Monday, 27 August 2007

Wheat harvesting yesteryear


This photograph shows how they used to harvest wheat on the farm in, we think, the 1920's- very different from today!

Harvest moon


At the end of a long day on the farm - we all sat in the garden and watched the sun set and the harvest moon rise over the Malvern Hills and the valley below - a day when we feel pleased with our labours!

Tipping the wheat in the grain store




We have already cleaned out the grain store ready for the wheat. The tractor and trailer reverse into the store and the grain is tipped onto the floor. The wheat stays there then until we need it for the chickens and then it is put back onto the trailer and taken around to the chicken houses and put into the bins that hold their feed.

Wheat - harvest

These three photos show the combine in action - the header is moving through the crop, inside the machine the wheat and the straw are separated - can you see the straw coming out of the back? When the combine is full of wheat, the wheat is put into a trailer and the tractor takes the trailer to the grain store. We store our wheat on the farm for our chickens to eat - zero food miles!



Wheat - moving the combine

When we move the combine to a new field it will not go through the gates on the farm, as it is too wide with the header on the front. You can see in the first photo that we take the header off the front of the combine and put it onto a trailer that is pulled by a tractor. The header is the part of the combine that cuts down the wheat and draws the plant into the combine so that we can separate the wheat from the straw. When we get into the new field the tractor and trailer and the combine are manouvered so that the combine driver can put the header back onto the combine. It is a very big machine and the driver has to be very accurate as he (or she) approaches the trailer. See second photo!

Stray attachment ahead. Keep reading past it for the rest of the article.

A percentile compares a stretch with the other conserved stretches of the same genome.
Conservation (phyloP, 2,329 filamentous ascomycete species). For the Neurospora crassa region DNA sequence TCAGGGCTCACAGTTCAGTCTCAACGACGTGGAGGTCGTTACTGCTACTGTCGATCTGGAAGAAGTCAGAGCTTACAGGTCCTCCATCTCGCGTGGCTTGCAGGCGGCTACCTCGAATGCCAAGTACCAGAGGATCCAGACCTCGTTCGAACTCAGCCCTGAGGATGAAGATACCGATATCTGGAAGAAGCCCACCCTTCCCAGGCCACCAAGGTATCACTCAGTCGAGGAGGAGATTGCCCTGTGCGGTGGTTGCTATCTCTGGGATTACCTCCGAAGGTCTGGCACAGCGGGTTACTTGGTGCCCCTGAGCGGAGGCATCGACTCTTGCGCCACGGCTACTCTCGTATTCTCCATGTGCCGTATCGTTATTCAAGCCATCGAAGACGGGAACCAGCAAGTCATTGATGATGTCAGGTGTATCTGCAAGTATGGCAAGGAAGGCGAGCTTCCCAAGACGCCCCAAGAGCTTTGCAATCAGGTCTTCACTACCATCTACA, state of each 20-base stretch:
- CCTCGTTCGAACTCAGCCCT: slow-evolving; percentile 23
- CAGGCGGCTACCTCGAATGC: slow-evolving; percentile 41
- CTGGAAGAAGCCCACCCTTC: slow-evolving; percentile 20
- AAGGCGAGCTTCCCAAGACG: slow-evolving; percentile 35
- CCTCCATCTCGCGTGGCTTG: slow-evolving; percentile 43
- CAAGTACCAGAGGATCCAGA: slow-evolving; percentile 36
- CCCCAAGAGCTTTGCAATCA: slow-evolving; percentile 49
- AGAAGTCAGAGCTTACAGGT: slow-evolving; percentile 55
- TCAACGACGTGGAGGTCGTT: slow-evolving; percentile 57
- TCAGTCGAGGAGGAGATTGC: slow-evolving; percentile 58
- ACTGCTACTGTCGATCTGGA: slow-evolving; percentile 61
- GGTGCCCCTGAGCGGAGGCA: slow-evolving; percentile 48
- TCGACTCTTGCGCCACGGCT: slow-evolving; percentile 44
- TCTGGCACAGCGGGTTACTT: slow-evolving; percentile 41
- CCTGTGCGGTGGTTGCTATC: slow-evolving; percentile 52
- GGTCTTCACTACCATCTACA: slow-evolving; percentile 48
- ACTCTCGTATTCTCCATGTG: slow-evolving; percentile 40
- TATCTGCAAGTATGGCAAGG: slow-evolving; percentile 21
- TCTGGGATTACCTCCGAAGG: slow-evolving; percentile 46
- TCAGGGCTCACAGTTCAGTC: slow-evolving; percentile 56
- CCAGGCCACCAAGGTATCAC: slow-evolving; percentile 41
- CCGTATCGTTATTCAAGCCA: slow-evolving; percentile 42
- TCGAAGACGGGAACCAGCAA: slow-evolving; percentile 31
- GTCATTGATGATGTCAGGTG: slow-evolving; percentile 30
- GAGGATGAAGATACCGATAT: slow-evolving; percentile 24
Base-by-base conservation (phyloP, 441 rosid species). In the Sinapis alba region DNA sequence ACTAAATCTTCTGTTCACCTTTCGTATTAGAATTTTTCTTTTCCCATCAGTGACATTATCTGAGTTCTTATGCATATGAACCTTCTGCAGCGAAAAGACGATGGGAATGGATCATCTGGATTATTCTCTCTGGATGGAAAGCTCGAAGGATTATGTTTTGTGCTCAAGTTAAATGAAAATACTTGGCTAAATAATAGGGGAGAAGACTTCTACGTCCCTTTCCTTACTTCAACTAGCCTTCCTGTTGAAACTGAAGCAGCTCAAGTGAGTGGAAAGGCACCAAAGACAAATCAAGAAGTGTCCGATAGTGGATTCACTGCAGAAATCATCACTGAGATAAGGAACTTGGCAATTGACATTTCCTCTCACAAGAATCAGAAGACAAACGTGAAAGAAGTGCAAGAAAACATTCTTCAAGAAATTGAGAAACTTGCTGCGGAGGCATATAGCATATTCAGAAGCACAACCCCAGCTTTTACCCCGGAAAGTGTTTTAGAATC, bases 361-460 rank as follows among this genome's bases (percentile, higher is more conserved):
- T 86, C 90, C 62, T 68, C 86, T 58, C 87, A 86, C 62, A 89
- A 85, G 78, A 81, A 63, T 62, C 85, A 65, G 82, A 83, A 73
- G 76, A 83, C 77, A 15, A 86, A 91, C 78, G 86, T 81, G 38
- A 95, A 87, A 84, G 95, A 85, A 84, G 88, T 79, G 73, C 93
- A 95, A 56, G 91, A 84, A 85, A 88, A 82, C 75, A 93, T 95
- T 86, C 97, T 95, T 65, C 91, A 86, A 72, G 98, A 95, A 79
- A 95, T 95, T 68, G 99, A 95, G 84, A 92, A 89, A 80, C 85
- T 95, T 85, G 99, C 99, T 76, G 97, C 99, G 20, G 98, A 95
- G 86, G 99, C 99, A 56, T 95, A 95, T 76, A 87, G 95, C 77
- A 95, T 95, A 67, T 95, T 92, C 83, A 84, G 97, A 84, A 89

Harvesting the wheat

This picture shows the damage that the heavy rain has made on the crop, flattening it in places. On our farm the fields are the relatively small, compared to the large fields in East Anglia - see the old hedges around the edge - this makes combining a little more tricky for us. The combine starts by going around the field and you can see the straw that has been left behind. This will be baled up later with a baling machine. It has been sold to other farmers who will use it on their farms for their sheep and cattle.

Friday, 24 August 2007

Walking around the wheat fields




The wheat was nearly ready to be harvested and then it rained again! We check if the wheat is ready by rubbing an ear in our hands - blowing away the chaff and looking at, and biting, the wheat kernel. You can tell how ripe the wheat is by the colour and and how hard it is when you bite it. If you think it is nearly ready then you can check with a moisture meter.


Why is it important - if we harvest the wheat when it is too wet and then store it the wheat will deteriorate and can go mouldy. This could make it inedible for people and animals. We have to mechanically dry the wheat if it is too wet and this adds to the harvest costs so a farmer keeps checking and hoping it comes right.


It will need a few days to dry out when the sun finally comes out.

Tuesday, 21 August 2007

Pest controllers



Our trainee feline pest controllers Morris and Maggie are finding their apprenticeship rather taxing as this photo shows! They like to take the odd power nap in the farm office!

Saturday, 18 August 2007

Oil seed rape - harvest


As you can see from the photos the rape seed is now in the storage shed awaiting collection to be turned into animal feed, vegetable oil, or biodiesel. The large "stalks" you see left in the field will in a month or so's time be cultivated back into the field and provide all the nutrients for next year's crop that will be planted.